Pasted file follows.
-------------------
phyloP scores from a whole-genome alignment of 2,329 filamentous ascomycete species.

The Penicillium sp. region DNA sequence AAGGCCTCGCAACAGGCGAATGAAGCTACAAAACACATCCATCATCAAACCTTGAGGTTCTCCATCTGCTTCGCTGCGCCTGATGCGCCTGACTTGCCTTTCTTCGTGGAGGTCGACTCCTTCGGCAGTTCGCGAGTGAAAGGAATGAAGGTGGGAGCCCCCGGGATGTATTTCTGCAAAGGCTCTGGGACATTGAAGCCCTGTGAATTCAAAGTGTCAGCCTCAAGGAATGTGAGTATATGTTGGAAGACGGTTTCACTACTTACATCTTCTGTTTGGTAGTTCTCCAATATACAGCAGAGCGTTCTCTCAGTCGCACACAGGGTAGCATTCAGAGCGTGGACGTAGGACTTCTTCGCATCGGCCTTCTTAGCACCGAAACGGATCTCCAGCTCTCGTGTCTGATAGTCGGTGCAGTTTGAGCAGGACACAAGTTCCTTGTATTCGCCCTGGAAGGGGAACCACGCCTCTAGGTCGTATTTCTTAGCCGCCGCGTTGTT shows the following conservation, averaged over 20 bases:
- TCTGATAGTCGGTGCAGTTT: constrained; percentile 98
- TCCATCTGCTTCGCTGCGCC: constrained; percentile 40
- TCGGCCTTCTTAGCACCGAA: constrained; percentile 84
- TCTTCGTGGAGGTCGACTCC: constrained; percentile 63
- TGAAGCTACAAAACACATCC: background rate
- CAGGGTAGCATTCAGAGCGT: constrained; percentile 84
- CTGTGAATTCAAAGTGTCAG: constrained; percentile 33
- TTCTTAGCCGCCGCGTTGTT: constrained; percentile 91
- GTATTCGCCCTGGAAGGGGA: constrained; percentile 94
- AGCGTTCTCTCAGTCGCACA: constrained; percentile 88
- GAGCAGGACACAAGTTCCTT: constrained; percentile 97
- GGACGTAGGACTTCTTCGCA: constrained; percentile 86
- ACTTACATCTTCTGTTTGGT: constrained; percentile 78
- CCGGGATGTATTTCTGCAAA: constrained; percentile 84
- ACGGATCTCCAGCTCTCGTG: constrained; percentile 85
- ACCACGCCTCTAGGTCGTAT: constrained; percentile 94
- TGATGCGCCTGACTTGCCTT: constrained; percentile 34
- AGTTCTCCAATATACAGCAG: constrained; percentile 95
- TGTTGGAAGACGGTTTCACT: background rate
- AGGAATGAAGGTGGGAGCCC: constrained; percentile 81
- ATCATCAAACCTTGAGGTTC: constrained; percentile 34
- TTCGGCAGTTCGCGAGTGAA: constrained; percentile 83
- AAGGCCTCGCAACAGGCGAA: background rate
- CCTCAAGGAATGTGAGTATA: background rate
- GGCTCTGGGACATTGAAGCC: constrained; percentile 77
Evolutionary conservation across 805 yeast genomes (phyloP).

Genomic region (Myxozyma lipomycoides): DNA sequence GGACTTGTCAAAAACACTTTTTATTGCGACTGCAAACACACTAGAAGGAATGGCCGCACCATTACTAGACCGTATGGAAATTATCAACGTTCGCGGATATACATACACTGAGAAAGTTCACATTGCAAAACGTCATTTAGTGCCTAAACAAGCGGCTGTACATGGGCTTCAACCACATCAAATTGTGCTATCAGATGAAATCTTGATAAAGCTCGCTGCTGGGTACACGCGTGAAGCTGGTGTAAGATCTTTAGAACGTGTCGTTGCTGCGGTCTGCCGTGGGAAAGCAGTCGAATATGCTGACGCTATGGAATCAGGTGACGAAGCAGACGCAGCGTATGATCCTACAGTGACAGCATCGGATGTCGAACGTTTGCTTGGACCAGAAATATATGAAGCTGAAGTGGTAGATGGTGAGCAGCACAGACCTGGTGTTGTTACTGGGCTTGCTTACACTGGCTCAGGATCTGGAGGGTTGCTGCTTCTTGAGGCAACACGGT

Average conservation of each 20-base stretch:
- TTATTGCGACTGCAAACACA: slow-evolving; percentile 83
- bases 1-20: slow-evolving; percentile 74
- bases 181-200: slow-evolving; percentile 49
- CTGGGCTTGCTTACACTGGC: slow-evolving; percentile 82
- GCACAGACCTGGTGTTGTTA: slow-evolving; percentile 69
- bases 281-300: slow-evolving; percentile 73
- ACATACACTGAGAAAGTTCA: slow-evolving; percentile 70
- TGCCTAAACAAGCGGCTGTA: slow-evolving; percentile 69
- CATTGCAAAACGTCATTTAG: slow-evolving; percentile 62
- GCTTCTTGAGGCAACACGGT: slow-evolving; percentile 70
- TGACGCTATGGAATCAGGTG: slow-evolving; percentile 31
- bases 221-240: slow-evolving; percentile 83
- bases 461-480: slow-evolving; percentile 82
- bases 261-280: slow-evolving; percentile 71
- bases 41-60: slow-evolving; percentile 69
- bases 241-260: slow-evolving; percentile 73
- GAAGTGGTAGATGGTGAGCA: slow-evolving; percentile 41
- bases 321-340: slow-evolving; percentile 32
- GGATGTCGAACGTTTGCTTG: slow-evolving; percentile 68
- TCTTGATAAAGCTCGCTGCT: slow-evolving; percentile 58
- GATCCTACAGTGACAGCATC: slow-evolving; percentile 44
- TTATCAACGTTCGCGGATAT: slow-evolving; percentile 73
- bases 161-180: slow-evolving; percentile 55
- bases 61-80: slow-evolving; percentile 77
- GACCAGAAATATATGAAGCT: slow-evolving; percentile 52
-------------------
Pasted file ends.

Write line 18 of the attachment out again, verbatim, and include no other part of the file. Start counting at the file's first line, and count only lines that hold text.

- ACCACGCCTCTAGGTCGTAT: constrained; percentile 94